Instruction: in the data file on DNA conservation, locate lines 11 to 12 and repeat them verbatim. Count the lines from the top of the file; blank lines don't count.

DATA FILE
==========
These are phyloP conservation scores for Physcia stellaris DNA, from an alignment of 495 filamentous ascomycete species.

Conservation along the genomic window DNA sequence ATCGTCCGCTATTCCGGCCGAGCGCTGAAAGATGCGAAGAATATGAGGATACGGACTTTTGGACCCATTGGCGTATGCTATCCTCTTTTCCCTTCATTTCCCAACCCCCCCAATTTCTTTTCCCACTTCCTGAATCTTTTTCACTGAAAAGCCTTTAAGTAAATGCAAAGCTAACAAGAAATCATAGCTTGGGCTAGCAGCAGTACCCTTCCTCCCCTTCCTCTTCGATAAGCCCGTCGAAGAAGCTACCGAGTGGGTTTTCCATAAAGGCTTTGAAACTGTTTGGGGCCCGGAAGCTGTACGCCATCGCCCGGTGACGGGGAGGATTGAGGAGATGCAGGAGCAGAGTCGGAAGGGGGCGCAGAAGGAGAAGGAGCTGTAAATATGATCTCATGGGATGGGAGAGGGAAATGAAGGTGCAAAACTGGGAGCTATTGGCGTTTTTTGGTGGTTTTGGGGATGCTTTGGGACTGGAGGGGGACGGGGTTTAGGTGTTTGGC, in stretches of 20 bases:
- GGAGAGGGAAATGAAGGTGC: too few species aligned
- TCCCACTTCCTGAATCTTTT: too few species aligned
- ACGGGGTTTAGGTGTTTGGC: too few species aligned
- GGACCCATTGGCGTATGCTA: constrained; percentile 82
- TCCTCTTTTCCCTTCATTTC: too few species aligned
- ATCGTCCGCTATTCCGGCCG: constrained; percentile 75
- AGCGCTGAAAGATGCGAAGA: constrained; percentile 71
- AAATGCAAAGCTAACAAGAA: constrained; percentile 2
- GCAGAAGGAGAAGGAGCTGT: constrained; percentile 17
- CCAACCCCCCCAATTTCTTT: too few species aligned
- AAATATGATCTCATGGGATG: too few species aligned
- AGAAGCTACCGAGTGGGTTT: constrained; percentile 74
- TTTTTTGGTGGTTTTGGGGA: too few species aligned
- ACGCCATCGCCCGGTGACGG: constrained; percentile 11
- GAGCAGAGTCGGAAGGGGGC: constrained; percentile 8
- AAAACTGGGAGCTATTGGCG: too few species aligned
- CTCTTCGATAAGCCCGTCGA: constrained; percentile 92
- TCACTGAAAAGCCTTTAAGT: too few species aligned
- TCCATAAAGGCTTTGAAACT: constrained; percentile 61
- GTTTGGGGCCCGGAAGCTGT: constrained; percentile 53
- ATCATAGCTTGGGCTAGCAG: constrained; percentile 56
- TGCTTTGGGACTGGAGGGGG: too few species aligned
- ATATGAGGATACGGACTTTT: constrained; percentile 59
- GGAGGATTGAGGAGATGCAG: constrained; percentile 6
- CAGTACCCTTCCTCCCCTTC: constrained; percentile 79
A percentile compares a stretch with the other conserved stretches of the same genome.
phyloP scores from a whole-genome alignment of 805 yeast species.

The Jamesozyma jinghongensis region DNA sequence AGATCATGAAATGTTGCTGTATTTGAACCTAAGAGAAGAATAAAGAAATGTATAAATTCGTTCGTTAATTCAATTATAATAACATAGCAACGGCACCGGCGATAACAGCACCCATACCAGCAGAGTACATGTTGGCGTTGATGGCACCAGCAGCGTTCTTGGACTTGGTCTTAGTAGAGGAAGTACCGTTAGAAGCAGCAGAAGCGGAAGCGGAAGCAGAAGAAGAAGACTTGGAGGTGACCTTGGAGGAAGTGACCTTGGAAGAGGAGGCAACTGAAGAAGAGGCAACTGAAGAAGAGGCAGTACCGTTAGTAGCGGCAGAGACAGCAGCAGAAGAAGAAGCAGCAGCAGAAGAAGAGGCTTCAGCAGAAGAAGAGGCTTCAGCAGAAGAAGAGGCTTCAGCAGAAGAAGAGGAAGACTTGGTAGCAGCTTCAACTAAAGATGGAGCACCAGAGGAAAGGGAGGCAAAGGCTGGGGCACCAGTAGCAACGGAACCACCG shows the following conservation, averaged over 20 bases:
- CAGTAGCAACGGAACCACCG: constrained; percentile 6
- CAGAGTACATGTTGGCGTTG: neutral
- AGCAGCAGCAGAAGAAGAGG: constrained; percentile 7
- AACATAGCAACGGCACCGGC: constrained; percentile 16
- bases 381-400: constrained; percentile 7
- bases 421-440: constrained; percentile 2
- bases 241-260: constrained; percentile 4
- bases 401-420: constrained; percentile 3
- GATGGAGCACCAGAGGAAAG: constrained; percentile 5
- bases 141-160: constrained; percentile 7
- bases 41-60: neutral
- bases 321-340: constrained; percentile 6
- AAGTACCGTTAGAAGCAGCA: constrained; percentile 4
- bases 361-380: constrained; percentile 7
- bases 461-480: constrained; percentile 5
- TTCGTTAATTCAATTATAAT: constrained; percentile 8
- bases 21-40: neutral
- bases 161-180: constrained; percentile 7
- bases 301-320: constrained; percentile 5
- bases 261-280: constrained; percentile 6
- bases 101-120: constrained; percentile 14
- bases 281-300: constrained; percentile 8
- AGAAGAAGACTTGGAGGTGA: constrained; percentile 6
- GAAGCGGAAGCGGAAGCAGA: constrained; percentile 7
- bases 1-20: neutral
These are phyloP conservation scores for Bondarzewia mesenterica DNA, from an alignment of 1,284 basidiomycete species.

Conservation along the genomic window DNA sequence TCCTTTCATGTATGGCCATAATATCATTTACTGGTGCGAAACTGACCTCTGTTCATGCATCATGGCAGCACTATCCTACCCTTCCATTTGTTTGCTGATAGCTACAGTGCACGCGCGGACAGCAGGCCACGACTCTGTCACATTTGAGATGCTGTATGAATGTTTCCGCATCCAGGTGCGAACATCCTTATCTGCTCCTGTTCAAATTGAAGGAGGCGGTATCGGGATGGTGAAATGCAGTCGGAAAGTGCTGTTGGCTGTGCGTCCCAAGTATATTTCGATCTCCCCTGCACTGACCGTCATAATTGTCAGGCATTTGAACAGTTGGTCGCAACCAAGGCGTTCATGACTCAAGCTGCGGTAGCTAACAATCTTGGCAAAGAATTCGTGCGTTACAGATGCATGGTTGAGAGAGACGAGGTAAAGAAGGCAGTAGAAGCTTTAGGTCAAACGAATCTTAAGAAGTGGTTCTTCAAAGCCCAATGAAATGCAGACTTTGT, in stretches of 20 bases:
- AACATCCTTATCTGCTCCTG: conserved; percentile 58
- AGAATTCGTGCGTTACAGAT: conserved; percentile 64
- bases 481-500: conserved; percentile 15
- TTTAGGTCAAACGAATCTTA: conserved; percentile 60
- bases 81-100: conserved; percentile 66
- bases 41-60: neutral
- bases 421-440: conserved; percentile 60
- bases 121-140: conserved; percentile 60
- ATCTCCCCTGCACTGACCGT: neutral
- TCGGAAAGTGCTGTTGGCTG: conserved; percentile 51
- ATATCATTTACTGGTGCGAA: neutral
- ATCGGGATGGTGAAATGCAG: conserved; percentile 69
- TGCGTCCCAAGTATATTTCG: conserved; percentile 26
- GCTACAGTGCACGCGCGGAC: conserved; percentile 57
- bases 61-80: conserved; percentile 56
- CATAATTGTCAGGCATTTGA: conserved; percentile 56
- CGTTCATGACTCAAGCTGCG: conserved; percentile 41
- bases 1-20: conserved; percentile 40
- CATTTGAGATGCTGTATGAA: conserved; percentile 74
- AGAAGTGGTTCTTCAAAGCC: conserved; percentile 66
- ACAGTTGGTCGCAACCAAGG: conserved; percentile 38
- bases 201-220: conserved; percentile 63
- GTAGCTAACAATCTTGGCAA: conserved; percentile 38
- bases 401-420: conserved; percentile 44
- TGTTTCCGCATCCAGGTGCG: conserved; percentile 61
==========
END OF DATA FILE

- GCAGAAGGAGAAGGAGCTGT: constrained; percentile 17
- CCAACCCCCCCAATTTCTTT: too few species aligned